Recently, there was a BBC news article claiming that Ticketmaster would be making concerts more accessible for Deaf and disabled people. However, once again when they say disabled people or the “disabled community” they mean, you guessed it, wheelchair users. Apparently all fans deserve equal access, but it seems some are more equal than others. Now, I am all for better access for wheelchair users, but what about the rest of us? If you are claiming to provide access for the “disabled community,” then you should really mean the whole community, not just those you perceive to be disabled. The article once again used a stock image of a wheelchair user at a concert and provided quotes from wheelchair users sharing their experiences of attending concerts. This just reinforced the perception that you have to be a wheelchair user to be disabled.
The article went on to claim there would be more accessible seating: “In participating venues, accessible seats will be clearly labeled on the seat map like any other ticket — whether that’s in the range of a hearing loop, or in a wheelchair-friendly zone, with a free companion ticket.” The wheelchair-friendly zone, also known as the unfriendly zone for people with dwarfism. I may seem cynical, but I guarantee I will have to argue with staff to gain access to the wheelchair zone due to their inability to see how a small person, who is actually shorter than the average wheelchair user, needs to be in a space where she can see over the crowd. Their claim that Ticketmaster is making concerts more accessible for disabled people while continuing to label the accessible section the “wheelchair zone” only reinforces the belief that to be disabled you must be a wheelchair user.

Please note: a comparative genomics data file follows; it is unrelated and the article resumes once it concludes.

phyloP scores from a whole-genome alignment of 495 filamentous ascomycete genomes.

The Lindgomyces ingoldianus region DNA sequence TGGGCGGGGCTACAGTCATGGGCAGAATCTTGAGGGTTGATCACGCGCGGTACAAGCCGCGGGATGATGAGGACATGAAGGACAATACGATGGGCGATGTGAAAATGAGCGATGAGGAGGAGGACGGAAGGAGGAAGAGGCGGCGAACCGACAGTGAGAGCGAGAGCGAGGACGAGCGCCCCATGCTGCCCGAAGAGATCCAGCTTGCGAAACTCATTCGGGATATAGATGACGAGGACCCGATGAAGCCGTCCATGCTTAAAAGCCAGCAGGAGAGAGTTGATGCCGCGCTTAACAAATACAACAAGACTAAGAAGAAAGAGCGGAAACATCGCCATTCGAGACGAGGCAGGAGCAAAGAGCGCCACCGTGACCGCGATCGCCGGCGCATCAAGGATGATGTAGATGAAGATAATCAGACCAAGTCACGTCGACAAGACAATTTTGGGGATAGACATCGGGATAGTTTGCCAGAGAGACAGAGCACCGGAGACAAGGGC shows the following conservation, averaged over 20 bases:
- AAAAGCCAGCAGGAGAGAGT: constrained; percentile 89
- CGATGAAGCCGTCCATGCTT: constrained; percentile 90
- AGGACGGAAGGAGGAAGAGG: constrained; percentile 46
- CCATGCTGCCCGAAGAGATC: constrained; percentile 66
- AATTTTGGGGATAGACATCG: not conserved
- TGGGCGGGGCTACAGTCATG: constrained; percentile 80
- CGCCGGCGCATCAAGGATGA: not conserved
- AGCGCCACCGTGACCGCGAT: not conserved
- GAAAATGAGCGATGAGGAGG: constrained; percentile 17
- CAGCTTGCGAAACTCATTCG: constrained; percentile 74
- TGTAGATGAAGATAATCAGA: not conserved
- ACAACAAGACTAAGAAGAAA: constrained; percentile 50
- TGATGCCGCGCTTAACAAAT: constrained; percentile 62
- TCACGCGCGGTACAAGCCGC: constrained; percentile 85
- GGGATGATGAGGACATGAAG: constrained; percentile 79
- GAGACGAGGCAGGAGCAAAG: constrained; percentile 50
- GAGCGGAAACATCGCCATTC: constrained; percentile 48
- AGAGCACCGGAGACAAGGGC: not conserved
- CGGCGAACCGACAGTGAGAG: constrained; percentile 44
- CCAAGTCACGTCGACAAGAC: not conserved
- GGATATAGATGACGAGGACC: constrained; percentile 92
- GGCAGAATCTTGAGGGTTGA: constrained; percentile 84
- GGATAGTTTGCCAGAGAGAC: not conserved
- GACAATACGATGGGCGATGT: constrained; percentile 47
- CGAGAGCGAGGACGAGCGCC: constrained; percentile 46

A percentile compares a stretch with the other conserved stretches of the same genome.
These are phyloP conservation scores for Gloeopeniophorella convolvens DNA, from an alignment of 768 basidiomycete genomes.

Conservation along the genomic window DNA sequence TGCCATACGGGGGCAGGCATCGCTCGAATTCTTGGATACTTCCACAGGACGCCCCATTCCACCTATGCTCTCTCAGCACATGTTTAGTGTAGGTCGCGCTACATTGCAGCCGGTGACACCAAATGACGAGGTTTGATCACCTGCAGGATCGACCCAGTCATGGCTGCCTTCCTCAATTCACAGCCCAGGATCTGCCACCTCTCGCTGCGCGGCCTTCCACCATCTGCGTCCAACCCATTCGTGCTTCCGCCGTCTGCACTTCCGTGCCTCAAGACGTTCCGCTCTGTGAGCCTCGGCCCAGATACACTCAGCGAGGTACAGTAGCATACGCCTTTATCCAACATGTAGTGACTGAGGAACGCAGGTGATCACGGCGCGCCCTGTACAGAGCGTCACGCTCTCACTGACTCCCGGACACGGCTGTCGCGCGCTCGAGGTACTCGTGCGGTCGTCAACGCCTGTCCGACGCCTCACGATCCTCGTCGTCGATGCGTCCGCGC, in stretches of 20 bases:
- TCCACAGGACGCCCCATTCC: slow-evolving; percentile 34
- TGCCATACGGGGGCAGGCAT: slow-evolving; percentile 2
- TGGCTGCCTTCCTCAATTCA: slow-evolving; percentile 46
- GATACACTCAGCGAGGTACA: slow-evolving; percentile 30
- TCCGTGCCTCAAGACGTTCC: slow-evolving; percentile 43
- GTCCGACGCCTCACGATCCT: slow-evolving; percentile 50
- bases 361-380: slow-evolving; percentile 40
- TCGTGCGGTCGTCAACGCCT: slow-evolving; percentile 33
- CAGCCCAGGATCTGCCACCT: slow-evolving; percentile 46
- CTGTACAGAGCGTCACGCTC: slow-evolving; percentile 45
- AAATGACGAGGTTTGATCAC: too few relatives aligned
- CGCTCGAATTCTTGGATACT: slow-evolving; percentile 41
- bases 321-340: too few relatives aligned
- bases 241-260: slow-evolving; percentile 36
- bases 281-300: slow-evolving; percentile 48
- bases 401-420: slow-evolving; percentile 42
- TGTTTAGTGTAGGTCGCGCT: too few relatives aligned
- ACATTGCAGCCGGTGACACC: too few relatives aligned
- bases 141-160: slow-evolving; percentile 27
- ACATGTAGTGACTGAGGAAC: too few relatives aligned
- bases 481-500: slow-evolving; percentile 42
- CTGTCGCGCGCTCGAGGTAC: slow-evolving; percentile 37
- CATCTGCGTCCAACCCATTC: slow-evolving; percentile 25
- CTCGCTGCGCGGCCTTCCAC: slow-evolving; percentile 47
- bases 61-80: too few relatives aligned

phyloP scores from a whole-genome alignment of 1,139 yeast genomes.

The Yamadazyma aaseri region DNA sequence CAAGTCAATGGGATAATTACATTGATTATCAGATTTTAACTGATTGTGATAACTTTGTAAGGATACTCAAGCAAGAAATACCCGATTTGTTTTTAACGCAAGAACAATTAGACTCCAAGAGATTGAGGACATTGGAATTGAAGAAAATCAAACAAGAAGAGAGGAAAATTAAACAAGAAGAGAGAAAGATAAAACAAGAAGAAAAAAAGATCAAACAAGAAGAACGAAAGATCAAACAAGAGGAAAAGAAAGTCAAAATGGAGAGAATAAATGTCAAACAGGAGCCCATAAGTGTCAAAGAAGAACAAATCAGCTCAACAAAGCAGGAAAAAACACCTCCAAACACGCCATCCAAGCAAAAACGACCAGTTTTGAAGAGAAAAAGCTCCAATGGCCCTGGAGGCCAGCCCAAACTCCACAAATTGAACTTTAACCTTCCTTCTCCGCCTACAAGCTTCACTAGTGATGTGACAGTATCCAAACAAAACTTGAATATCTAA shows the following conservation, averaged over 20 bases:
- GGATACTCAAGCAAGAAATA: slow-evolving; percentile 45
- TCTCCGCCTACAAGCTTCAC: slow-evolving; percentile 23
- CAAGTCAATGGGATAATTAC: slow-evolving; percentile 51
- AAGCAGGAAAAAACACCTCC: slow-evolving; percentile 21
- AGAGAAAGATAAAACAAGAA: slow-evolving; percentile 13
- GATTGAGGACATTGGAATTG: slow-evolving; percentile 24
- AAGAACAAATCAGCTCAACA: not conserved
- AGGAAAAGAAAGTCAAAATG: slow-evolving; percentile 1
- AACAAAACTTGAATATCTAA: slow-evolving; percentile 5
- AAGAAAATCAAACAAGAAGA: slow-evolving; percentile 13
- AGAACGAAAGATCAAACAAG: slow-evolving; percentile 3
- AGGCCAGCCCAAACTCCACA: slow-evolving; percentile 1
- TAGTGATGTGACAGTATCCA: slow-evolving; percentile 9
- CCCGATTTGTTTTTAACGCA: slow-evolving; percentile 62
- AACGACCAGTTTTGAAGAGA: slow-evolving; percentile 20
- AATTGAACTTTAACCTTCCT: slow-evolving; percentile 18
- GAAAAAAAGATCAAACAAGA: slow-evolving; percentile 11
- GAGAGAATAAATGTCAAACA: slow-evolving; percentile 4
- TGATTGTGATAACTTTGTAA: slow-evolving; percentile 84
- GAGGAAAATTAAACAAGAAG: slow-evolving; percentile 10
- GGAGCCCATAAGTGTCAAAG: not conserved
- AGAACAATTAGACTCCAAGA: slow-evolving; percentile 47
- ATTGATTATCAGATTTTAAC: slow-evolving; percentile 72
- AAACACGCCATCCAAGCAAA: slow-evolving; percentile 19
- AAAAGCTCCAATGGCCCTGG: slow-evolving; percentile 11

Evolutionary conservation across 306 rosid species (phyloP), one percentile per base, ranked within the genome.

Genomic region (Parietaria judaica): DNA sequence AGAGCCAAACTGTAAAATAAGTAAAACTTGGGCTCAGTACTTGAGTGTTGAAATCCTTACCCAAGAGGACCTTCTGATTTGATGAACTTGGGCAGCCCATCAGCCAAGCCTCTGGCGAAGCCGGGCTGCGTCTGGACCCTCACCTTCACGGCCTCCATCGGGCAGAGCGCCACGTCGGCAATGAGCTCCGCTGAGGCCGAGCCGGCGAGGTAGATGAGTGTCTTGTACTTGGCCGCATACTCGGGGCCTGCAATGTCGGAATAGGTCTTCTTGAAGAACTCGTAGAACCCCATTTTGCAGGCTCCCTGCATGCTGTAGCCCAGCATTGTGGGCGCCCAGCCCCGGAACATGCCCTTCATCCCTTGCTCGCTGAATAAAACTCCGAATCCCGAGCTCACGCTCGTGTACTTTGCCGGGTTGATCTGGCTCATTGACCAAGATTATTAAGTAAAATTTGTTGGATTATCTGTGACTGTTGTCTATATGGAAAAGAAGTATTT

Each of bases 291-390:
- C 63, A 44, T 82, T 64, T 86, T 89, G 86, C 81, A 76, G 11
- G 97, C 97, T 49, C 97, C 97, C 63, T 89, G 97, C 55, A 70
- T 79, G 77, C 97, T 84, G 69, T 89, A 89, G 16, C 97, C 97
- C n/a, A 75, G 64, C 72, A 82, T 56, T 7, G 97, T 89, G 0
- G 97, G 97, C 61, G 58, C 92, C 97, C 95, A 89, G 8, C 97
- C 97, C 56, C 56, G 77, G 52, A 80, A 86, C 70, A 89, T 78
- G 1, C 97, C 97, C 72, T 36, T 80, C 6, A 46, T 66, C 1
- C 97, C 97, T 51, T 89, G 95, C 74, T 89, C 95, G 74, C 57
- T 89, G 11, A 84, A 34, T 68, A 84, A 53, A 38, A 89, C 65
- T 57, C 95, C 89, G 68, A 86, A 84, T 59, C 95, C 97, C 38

For true disability access to be achieved, we need to change social perceptions of disability. Disability imagery needs to be more varied. We shouldn’t just have to rely on lazy stereotypes that make it easy to spot “the disabled person,” but rather we should be challenging society’s perception through including a diverse range of disabled people. Why can’t a dwarf be included within an image denoting disability access, or the lack thereof?
You may think that providing access for all would be difficult and costly because there are so many different disabled people, but actually it can be done. There is a design concept called Universal Design and it actually shows how design for all is achievable. It is also evident in numerous places. For me, it is simply a case of providing multi-level facilities. If I’m at a public restroom and there are several sinks, what is wrong with having one low and one high (there are also some very tall people) and the others at a medium height? Or in some cases adjustable facilities that can be made to go higher or lower. Or failing that, you could just let me access the already low facilities you seem to think only a person sitting in a wheelchair needs to access.
Getty image by sicko2003.